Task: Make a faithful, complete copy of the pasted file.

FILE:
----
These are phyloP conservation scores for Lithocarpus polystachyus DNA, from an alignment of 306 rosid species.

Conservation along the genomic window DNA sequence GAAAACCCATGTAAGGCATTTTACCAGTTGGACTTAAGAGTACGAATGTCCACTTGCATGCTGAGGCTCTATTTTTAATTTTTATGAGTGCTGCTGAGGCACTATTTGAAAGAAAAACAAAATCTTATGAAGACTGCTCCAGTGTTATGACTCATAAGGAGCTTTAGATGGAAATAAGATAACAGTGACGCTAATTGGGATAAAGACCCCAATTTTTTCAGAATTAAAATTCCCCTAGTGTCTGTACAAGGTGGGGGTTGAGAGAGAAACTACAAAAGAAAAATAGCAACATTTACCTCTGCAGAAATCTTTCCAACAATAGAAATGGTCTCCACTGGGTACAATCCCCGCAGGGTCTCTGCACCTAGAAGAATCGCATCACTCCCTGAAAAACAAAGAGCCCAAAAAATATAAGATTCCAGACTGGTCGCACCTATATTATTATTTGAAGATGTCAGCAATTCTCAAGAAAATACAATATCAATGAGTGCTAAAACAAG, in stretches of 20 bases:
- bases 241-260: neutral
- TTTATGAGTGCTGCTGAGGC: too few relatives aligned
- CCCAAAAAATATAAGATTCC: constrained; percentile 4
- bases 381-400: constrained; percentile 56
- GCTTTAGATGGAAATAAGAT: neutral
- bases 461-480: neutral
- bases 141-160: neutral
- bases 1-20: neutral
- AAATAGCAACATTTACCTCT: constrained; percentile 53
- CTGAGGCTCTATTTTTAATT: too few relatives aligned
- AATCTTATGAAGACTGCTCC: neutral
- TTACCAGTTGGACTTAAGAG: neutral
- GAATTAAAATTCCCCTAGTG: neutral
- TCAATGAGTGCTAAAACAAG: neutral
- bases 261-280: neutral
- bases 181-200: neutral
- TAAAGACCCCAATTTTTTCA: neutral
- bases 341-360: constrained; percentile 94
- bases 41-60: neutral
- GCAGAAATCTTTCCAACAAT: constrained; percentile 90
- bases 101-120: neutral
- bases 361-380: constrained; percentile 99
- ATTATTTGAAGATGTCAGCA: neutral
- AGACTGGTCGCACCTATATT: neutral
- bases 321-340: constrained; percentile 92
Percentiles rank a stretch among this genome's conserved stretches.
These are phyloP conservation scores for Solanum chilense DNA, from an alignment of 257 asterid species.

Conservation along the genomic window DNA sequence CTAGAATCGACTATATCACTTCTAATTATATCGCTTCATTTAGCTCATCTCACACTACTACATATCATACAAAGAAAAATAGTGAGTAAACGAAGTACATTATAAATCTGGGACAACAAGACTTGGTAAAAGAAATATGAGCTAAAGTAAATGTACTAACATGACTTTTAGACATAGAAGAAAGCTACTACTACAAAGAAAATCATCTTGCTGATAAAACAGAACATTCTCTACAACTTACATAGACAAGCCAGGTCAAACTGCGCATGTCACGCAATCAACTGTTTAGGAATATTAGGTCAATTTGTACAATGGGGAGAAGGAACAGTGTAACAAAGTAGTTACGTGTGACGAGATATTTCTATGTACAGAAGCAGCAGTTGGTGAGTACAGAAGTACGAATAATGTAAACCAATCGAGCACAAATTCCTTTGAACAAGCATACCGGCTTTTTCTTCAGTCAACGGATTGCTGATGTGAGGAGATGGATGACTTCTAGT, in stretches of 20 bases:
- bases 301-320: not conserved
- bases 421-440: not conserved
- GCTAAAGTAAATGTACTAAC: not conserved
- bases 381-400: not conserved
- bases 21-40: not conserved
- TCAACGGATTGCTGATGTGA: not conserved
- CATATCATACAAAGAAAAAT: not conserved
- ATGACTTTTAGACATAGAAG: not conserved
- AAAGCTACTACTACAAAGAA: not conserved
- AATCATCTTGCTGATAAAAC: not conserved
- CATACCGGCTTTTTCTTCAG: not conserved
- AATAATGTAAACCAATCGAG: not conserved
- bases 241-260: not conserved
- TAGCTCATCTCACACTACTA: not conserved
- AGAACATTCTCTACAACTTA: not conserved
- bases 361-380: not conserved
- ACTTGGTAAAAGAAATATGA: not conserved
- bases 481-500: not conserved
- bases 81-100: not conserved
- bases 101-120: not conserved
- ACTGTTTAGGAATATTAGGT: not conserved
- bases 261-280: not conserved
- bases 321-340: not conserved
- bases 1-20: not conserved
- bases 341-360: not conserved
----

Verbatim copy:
These are phyloP conservation scores for Lithocarpus polystachyus DNA, from an alignment of 306 rosid species.

Conservation along the genomic window DNA sequence GAAAACCCATGTAAGGCATTTTACCAGTTGGACTTAAGAGTACGAATGTCCACTTGCATGCTGAGGCTCTATTTTTAATTTTTATGAGTGCTGCTGAGGCACTATTTGAAAGAAAAACAAAATCTTATGAAGACTGCTCCAGTGTTATGACTCATAAGGAGCTTTAGATGGAAATAAGATAACAGTGACGCTAATTGGGATAAAGACCCCAATTTTTTCAGAATTAAAATTCCCCTAGTGTCTGTACAAGGTGGGGGTTGAGAGAGAAACTACAAAAGAAAAATAGCAACATTTACCTCTGCAGAAATCTTTCCAACAATAGAAATGGTCTCCACTGGGTACAATCCCCGCAGGGTCTCTGCACCTAGAAGAATCGCATCACTCCCTGAAAAACAAAGAGCCCAAAAAATATAAGATTCCAGACTGGTCGCACCTATATTATTATTTGAAGATGTCAGCAATTCTCAAGAAAATACAATATCAATGAGTGCTAAAACAAG, in stretches of 20 bases:
- bases 241-260: neutral
- TTTATGAGTGCTGCTGAGGC: too few relatives aligned
- CCCAAAAAATATAAGATTCC: constrained; percentile 4
- bases 381-400: constrained; percentile 56
- GCTTTAGATGGAAATAAGAT: neutral
- bases 461-480: neutral
- bases 141-160: neutral
- bases 1-20: neutral
- AAATAGCAACATTTACCTCT: constrained; percentile 53
- CTGAGGCTCTATTTTTAATT: too few relatives aligned
- AATCTTATGAAGACTGCTCC: neutral
- TTACCAGTTGGACTTAAGAG: neutral
- GAATTAAAATTCCCCTAGTG: neutral
- TCAATGAGTGCTAAAACAAG: neutral
- bases 261-280: neutral
- bases 181-200: neutral
- TAAAGACCCCAATTTTTTCA: neutral
- bases 341-360: constrained; percentile 94
- bases 41-60: neutral
- GCAGAAATCTTTCCAACAAT: constrained; percentile 90
- bases 101-120: neutral
- bases 361-380: constrained; percentile 99
- ATTATTTGAAGATGTCAGCA: neutral
- AGACTGGTCGCACCTATATT: neutral
- bases 321-340: constrained; percentile 92
Percentiles rank a stretch among this genome's conserved stretches.
These are phyloP conservation scores for Solanum chilense DNA, from an alignment of 257 asterid species.

Conservation along the genomic window DNA sequence CTAGAATCGACTATATCACTTCTAATTATATCGCTTCATTTAGCTCATCTCACACTACTACATATCATACAAAGAAAAATAGTGAGTAAACGAAGTACATTATAAATCTGGGACAACAAGACTTGGTAAAAGAAATATGAGCTAAAGTAAATGTACTAACATGACTTTTAGACATAGAAGAAAGCTACTACTACAAAGAAAATCATCTTGCTGATAAAACAGAACATTCTCTACAACTTACATAGACAAGCCAGGTCAAACTGCGCATGTCACGCAATCAACTGTTTAGGAATATTAGGTCAATTTGTACAATGGGGAGAAGGAACAGTGTAACAAAGTAGTTACGTGTGACGAGATATTTCTATGTACAGAAGCAGCAGTTGGTGAGTACAGAAGTACGAATAATGTAAACCAATCGAGCACAAATTCCTTTGAACAAGCATACCGGCTTTTTCTTCAGTCAACGGATTGCTGATGTGAGGAGATGGATGACTTCTAGT, in stretches of 20 bases:
- bases 301-320: not conserved
- bases 421-440: not conserved
- GCTAAAGTAAATGTACTAAC: not conserved
- bases 381-400: not conserved
- bases 21-40: not conserved
- TCAACGGATTGCTGATGTGA: not conserved
- CATATCATACAAAGAAAAAT: not conserved
- ATGACTTTTAGACATAGAAG: not conserved
- AAAGCTACTACTACAAAGAA: not conserved
- AATCATCTTGCTGATAAAAC: not conserved
- CATACCGGCTTTTTCTTCAG: not conserved
- AATAATGTAAACCAATCGAG: not conserved
- bases 241-260: not conserved
- TAGCTCATCTCACACTACTA: not conserved
- AGAACATTCTCTACAACTTA: not conserved
- bases 361-380: not conserved
- ACTTGGTAAAAGAAATATGA: not conserved
- bases 481-500: not conserved
- bases 81-100: not conserved
- bases 101-120: not conserved
- ACTGTTTAGGAATATTAGGT: not conserved
- bases 261-280: not conserved
- bases 321-340: not conserved
- bases 1-20: not conserved
- bases 341-360: not conserved